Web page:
Haun v. Hyman

Annotate this Case
[Civ. No. 21186. First Dist., Div. Two. Dec. 20, 1963.]

HELEN G. HAUN, Plaintiff and Respondent, v. FRANK J. HYMAN et al., Defendants and Appellants.

COUNSEL

Rawles, Nelson & Golden and John J. Golden for Defendants and Appellants.

Leo M. Cook for Plaintiff and Respondent.

OPINION

SHOEMAKER, P. J.

This is an appeal by defendants Frank J. and Nellie H. Hyman from a judgment quieting plaintiff Helen G. Haun's title to a 4-acre parcel of land and awarding her compensatory and punitive damages for trespass upon said property.

Ralph W. Todd, the father of Helen G. Haun, was formerly the owner of the real property which is the subject of this litigation. After his death, his administratrix conveyed certain real property to the Hymans and some people named Penitenti, whose interest was subsequently acquired by the Hymans. The remainder of the Todd property was distributed to certain heirs of the decedent, including Helen G. Haun. She subsequently acquired the interest of the other distributees (see facts set forth in Hyman v. Haun (1961) 191 Cal. App. 2d 891, 892-894 [13 Cal.Rptr. 87]).

Prior to the present action, the Hymans brought a quiet title suit against Helen G. Haun. The basic issue in that [223 Cal. App. 2d 617] action was whether the deed from the administratrix of the Todd estate to the Hymans and the Penitentis conveyed 14 acres, as the Hymans contended, or merely 10 acres, as Helen G. Haun contended. This dispute arose as the result of certain ambiguities in the deed, whereby the property conveyed was described as extending "... along the East boundary of said State Highway, 1169.00 feet to the highwater line on the Southerly side of Noyo River. ..." By using the metes and bounds portion of this description or by relying upon the "1169.00 feet," the property conveyed was approximately 10 acres in area. By using the call to the high water line, however, the area of the parcel was approximately 14 acres. The trial judge, after admitting extrinsic evidence bearing upon the ambiguities in the deed, found that it was the intent of the administratrix of the Todd estate and of both the Hymans and the Penitentis that 10 acres and no more be conveyed to the Hymans and Penitentis; that the Hymans had sought to quiet their title to lands which were described in their complaint as containing 14 acres; that the Hymans had not sustained the burden of proof "as to just what lands they do own." Judgment was entered that the Hymans take nothing by their action. The judgment was affirmed on appeal. (Hyman v. Haun (1961) 191 Cal. App. 2d 891 [13 Cal. Rptr. 87] [the foregoing facts have been taken from the text of this opinion].)

Helen G. Haun then commenced the present action to quiet her title to the 4-acre parcel which was the subject of dispute in the prior action (i.e., those 4 acres which were embraced within the high water line description of the deed to the Hymans and Penitentis, but not within the metes and bounds description thereof). Her complaint specifically alleged that the Hymans were estopped, by virtue of the prior judgment, from asserting title to the 4-acre parcel. The Hymans cross-complained for a judgment quieting their title to the 14-acre tract subject of the prior action.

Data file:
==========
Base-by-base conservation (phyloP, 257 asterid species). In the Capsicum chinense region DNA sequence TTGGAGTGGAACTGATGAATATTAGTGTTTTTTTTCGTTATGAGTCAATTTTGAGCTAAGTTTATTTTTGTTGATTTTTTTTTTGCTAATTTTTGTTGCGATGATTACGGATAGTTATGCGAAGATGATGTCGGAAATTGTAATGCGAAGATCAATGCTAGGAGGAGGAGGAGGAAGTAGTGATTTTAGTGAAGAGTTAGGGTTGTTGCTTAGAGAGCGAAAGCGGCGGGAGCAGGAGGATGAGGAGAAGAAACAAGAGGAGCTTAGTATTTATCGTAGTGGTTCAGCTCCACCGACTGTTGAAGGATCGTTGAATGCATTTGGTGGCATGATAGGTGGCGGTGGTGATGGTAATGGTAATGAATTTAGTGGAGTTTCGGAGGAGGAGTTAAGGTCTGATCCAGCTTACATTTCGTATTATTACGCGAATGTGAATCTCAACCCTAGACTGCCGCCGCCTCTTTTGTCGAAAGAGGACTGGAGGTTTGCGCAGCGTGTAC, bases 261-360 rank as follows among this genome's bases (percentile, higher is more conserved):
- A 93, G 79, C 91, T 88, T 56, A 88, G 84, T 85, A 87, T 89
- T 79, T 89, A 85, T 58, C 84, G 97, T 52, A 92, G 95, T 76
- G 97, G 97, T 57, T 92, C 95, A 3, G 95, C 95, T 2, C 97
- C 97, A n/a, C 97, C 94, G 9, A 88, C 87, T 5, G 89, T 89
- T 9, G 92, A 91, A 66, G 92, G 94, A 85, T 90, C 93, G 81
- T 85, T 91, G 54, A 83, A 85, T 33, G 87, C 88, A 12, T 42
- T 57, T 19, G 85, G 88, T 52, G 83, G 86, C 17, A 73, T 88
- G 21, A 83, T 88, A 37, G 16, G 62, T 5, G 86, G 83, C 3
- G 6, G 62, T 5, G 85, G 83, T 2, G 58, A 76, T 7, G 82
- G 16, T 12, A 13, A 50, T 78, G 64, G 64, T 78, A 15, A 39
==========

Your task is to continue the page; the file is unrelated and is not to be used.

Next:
The court below concluded that it was bound by the decision in the prior action that the deed from the Todd estate to the Hymans and Penitentis was intended to convey no more than 10 acres. It also concluded, however, that since the prior decision did not determine where the Hymans' 10 acres were located, or, conversely, where Helen G. Haun's 4 acres were located, it was not estopped to decide this issue. The court found in this regard that no evidence had been introduced showing an intent to locate the Hymans' 10 acres on [223 Cal. App. 2d 618] any ground other than that described by the metes and bounds description in the deed from the Todd estate. The court accordingly quieted Helen G. Haun's title to the 4-acre parcel which was excluded from this description, but embraced within the description based upon the call to the high water mark. The court also awarded her $217 compensatory damages and $1,000 punitive damages for the Hymans' trespass upon this property.

Appellants' arguments relate to the merits of the boundary dispute, to the award of exemplary damages, and to the effect of the decision in the prior action. This latter point will be discussed first for the reason that if the decision in the prior action is effective as a collateral estoppel, the merits of the boundary dispute will never be reached.

Appellants' sole contention relative to the effect of the prior decision is that the trial court in that case was unable to determine what party owned what land and accordingly entered a judgment holding only that appellants should take nothing by their action. Appellants assert that such a decision cannot be deemed a judgment on the merits and that the court in the present action was therefore free to grant appellants the relief sought under their cross-complaint and quiet their title to the entire 14-acre parcel subject of the prior action. This contention is without merit.

[1] It is settled that a judgment in a prior action "operates as an estoppel or conclusive adjudication as to such issues ... as were actually litigated and determined in the first action." (Todhunter v. Smith (1934) 219 Cal. 690, 695 [28 P.2d 916]) [2] If title or interest in real property was at issue in a former action, the judgment is conclusive in later proceedings involving the same title or interest. (Seidell v. Anglo-California Trust Co. (1942) 55 Cal. App. 2d 913, 918 [132 P.2d 12]; Strickland v. Calancorporation, Ltd. (1957) 156 Cal. App. 2d 488, 494 [319 P.2d 737]; Freeze v. Salot (1954) 122 Cal. App. 2d 561, 564-566 [266 P.2d 140].) [3] A prior action may establish the nonexistence as well as the existence of a fact (Yates v. United States (1957) 354 U.S. 298, 335-336 [77 S. Ct. 1064, 1 L. Ed. 2d 1356, 1385]), and a simple judgment in a quiet title action in favor of the defendant operates as an estoppel upon the plaintiff, determines title between the parties and protects the defendant against any claim of the plaintiff as fully as would an affirmative decree in his favor. (Warden v. Stoll (1930) 210 Cal. 374, 377 [291 P. 835].) [223 Cal. App. 2d 619]